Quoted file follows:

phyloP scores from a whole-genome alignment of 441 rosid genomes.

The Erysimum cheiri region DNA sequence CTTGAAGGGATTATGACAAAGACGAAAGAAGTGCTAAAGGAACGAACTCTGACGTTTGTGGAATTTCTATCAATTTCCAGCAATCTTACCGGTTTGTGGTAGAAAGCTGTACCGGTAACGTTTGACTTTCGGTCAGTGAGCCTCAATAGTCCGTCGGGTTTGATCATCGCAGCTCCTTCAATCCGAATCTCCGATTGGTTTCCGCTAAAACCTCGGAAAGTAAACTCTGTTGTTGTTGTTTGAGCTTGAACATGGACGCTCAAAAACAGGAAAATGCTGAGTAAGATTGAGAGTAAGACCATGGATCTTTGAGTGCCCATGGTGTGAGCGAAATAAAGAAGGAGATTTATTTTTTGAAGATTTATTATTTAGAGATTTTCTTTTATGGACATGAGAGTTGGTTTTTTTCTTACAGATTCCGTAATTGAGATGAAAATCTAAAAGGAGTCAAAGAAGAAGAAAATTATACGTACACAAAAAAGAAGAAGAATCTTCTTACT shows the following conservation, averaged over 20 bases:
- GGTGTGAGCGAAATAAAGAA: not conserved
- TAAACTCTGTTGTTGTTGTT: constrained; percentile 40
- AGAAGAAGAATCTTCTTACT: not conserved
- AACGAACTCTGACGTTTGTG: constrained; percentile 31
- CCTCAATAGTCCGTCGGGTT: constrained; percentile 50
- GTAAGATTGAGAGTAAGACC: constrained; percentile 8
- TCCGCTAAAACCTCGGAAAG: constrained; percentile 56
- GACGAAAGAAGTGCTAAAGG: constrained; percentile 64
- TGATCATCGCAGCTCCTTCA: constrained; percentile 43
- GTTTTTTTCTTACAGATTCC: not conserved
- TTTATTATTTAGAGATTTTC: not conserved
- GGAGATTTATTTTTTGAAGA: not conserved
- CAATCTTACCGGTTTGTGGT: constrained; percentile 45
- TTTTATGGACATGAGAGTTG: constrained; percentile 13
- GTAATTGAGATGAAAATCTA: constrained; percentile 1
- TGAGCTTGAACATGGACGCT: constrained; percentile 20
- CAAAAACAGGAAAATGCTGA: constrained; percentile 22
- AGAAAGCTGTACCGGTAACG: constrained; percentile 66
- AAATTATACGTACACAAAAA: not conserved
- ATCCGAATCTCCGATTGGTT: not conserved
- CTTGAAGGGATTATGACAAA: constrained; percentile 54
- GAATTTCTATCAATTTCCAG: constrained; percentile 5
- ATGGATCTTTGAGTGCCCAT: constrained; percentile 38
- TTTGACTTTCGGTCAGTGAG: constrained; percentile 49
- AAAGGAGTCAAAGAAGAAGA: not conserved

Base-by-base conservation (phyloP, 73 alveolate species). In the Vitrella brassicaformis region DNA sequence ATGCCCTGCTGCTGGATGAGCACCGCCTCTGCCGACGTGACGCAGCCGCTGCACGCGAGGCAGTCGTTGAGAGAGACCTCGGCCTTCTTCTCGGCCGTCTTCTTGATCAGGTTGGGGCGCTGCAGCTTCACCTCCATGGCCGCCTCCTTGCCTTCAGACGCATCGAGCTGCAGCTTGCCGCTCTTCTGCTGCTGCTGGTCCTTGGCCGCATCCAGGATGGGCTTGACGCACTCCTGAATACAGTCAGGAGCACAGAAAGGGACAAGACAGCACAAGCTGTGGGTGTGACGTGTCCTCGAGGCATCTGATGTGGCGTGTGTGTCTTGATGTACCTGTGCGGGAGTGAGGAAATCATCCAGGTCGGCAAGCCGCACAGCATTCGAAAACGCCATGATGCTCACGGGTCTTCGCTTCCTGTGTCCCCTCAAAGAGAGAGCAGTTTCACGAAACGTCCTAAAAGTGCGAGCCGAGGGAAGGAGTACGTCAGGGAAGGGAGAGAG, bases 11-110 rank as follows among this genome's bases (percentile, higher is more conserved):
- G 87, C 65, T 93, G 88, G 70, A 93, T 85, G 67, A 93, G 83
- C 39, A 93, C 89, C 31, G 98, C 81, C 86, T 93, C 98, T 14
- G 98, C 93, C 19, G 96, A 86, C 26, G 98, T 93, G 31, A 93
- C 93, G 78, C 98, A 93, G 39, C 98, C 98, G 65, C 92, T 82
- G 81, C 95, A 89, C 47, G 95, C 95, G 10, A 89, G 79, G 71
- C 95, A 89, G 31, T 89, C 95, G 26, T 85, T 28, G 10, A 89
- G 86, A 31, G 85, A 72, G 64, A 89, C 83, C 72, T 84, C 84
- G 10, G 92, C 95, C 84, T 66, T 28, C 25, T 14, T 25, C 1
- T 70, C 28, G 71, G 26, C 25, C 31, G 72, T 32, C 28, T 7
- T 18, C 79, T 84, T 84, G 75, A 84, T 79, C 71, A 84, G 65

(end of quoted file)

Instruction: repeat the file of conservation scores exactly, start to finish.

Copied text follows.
phyloP scores from a whole-genome alignment of 441 rosid genomes.

The Erysimum cheiri region DNA sequence CTTGAAGGGATTATGACAAAGACGAAAGAAGTGCTAAAGGAACGAACTCTGACGTTTGTGGAATTTCTATCAATTTCCAGCAATCTTACCGGTTTGTGGTAGAAAGCTGTACCGGTAACGTTTGACTTTCGGTCAGTGAGCCTCAATAGTCCGTCGGGTTTGATCATCGCAGCTCCTTCAATCCGAATCTCCGATTGGTTTCCGCTAAAACCTCGGAAAGTAAACTCTGTTGTTGTTGTTTGAGCTTGAACATGGACGCTCAAAAACAGGAAAATGCTGAGTAAGATTGAGAGTAAGACCATGGATCTTTGAGTGCCCATGGTGTGAGCGAAATAAAGAAGGAGATTTATTTTTTGAAGATTTATTATTTAGAGATTTTCTTTTATGGACATGAGAGTTGGTTTTTTTCTTACAGATTCCGTAATTGAGATGAAAATCTAAAAGGAGTCAAAGAAGAAGAAAATTATACGTACACAAAAAAGAAGAAGAATCTTCTTACT shows the following conservation, averaged over 20 bases:
- GGTGTGAGCGAAATAAAGAA: not conserved
- TAAACTCTGTTGTTGTTGTT: constrained; percentile 40
- AGAAGAAGAATCTTCTTACT: not conserved
- AACGAACTCTGACGTTTGTG: constrained; percentile 31
- CCTCAATAGTCCGTCGGGTT: constrained; percentile 50
- GTAAGATTGAGAGTAAGACC: constrained; percentile 8
- TCCGCTAAAACCTCGGAAAG: constrained; percentile 56
- GACGAAAGAAGTGCTAAAGG: constrained; percentile 64
- TGATCATCGCAGCTCCTTCA: constrained; percentile 43
- GTTTTTTTCTTACAGATTCC: not conserved
- TTTATTATTTAGAGATTTTC: not conserved
- GGAGATTTATTTTTTGAAGA: not conserved
- CAATCTTACCGGTTTGTGGT: constrained; percentile 45
- TTTTATGGACATGAGAGTTG: constrained; percentile 13
- GTAATTGAGATGAAAATCTA: constrained; percentile 1
- TGAGCTTGAACATGGACGCT: constrained; percentile 20
- CAAAAACAGGAAAATGCTGA: constrained; percentile 22
- AGAAAGCTGTACCGGTAACG: constrained; percentile 66
- AAATTATACGTACACAAAAA: not conserved
- ATCCGAATCTCCGATTGGTT: not conserved
- CTTGAAGGGATTATGACAAA: constrained; percentile 54
- GAATTTCTATCAATTTCCAG: constrained; percentile 5
- ATGGATCTTTGAGTGCCCAT: constrained; percentile 38
- TTTGACTTTCGGTCAGTGAG: constrained; percentile 49
- AAAGGAGTCAAAGAAGAAGA: not conserved

Base-by-base conservation (phyloP, 73 alveolate species). In the Vitrella brassicaformis region DNA sequence ATGCCCTGCTGCTGGATGAGCACCGCCTCTGCCGACGTGACGCAGCCGCTGCACGCGAGGCAGTCGTTGAGAGAGACCTCGGCCTTCTTCTCGGCCGTCTTCTTGATCAGGTTGGGGCGCTGCAGCTTCACCTCCATGGCCGCCTCCTTGCCTTCAGACGCATCGAGCTGCAGCTTGCCGCTCTTCTGCTGCTGCTGGTCCTTGGCCGCATCCAGGATGGGCTTGACGCACTCCTGAATACAGTCAGGAGCACAGAAAGGGACAAGACAGCACAAGCTGTGGGTGTGACGTGTCCTCGAGGCATCTGATGTGGCGTGTGTGTCTTGATGTACCTGTGCGGGAGTGAGGAAATCATCCAGGTCGGCAAGCCGCACAGCATTCGAAAACGCCATGATGCTCACGGGTCTTCGCTTCCTGTGTCCCCTCAAAGAGAGAGCAGTTTCACGAAACGTCCTAAAAGTGCGAGCCGAGGGAAGGAGTACGTCAGGGAAGGGAGAGAG, bases 11-110 rank as follows among this genome's bases (percentile, higher is more conserved):
- G 87, C 65, T 93, G 88, G 70, A 93, T 85, G 67, A 93, G 83
- C 39, A 93, C 89, C 31, G 98, C 81, C 86, T 93, C 98, T 14
- G 98, C 93, C 19, G 96, A 86, C 26, G 98, T 93, G 31, A 93
- C 93, G 78, C 98, A 93, G 39, C 98, C 98, G 65, C 92, T 82
- G 81, C 95, A 89, C 47, G 95, C 95, G 10, A 89, G 79, G 71
- C 95, A 89, G 31, T 89, C 95, G 26, T 85, T 28, G 10, A 89
- G 86, A 31, G 85, A 72, G 64, A 89, C 83, C 72, T 84, C 84
- G 10, G 92, C 95, C 84, T 66, T 28, C 25, T 14, T 25, C 1
- T 70, C 28, G 71, G 26, C 25, C 31, G 72, T 32, C 28, T 7
- T 18, C 79, T 84, T 84, G 75, A 84, T 79, C 71, A 84, G 65